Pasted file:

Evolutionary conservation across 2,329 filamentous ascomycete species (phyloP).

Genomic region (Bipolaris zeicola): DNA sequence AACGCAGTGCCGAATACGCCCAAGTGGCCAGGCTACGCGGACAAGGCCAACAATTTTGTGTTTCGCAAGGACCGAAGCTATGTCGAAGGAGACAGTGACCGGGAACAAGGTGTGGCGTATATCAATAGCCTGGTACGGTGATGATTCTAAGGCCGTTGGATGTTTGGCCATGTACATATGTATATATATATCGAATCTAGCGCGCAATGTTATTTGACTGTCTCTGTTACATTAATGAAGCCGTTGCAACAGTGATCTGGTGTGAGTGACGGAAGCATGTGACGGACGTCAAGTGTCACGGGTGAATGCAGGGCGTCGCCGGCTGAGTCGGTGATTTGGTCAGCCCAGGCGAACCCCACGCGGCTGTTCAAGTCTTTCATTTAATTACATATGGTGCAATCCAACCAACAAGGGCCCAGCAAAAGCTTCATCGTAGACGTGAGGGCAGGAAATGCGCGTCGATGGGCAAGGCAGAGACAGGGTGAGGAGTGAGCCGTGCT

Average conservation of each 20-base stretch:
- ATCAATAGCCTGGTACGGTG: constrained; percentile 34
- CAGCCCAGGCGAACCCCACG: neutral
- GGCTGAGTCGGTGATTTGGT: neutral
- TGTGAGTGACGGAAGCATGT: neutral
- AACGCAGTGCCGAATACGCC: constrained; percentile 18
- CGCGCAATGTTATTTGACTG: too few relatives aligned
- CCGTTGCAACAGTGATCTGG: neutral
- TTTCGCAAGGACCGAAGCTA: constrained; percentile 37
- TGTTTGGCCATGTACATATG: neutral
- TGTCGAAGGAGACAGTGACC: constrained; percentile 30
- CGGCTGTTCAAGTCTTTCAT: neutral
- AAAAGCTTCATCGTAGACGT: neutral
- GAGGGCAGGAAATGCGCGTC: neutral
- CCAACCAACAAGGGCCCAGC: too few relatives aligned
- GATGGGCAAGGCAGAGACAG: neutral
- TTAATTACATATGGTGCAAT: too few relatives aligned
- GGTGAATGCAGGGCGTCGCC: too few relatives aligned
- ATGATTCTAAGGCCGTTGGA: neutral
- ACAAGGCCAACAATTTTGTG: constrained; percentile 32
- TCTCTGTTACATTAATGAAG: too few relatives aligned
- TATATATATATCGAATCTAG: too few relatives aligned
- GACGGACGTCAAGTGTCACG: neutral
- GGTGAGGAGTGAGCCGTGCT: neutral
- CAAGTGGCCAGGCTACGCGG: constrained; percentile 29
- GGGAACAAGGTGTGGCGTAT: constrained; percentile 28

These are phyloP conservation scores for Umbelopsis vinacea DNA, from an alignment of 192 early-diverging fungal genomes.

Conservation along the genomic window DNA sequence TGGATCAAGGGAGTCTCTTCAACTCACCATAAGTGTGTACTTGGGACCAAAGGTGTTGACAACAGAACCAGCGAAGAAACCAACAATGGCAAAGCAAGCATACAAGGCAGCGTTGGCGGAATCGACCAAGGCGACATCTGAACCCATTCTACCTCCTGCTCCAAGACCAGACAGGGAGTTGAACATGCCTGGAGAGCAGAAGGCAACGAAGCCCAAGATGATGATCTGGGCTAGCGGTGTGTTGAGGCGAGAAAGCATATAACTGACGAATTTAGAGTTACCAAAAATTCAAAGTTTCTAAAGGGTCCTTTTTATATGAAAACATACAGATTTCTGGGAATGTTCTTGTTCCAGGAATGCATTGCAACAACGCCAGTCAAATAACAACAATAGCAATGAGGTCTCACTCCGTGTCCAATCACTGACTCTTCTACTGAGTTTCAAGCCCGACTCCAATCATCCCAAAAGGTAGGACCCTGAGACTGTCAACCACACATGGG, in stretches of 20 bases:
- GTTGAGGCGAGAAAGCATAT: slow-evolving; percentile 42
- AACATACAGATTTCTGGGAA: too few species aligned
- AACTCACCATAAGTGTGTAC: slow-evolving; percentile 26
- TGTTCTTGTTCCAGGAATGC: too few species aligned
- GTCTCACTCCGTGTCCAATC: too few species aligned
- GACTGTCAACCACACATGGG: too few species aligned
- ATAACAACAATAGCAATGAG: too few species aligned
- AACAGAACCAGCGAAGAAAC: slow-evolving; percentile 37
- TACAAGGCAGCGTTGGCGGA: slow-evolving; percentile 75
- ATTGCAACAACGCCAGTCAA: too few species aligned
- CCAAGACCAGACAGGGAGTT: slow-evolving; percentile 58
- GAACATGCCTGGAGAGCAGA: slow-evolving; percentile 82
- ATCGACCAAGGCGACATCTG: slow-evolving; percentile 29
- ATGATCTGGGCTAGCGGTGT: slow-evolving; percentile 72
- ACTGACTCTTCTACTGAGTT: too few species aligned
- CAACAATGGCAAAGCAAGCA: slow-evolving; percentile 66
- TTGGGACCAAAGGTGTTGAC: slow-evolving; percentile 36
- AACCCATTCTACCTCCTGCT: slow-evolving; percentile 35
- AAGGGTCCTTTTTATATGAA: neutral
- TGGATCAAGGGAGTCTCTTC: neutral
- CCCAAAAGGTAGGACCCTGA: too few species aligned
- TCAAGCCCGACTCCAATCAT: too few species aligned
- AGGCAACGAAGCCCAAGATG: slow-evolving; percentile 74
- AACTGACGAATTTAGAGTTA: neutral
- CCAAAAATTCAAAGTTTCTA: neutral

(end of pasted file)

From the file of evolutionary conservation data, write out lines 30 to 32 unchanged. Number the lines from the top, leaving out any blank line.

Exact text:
Conservation along the genomic window DNA sequence TGGATCAAGGGAGTCTCTTCAACTCACCATAAGTGTGTACTTGGGACCAAAGGTGTTGACAACAGAACCAGCGAAGAAACCAACAATGGCAAAGCAAGCATACAAGGCAGCGTTGGCGGAATCGACCAAGGCGACATCTGAACCCATTCTACCTCCTGCTCCAAGACCAGACAGGGAGTTGAACATGCCTGGAGAGCAGAAGGCAACGAAGCCCAAGATGATGATCTGGGCTAGCGGTGTGTTGAGGCGAGAAAGCATATAACTGACGAATTTAGAGTTACCAAAAATTCAAAGTTTCTAAAGGGTCCTTTTTATATGAAAACATACAGATTTCTGGGAATGTTCTTGTTCCAGGAATGCATTGCAACAACGCCAGTCAAATAACAACAATAGCAATGAGGTCTCACTCCGTGTCCAATCACTGACTCTTCTACTGAGTTTCAAGCCCGACTCCAATCATCCCAAAAGGTAGGACCCTGAGACTGTCAACCACACATGGG, in stretches of 20 bases:
- GTTGAGGCGAGAAAGCATAT: slow-evolving; percentile 42
- AACATACAGATTTCTGGGAA: too few species aligned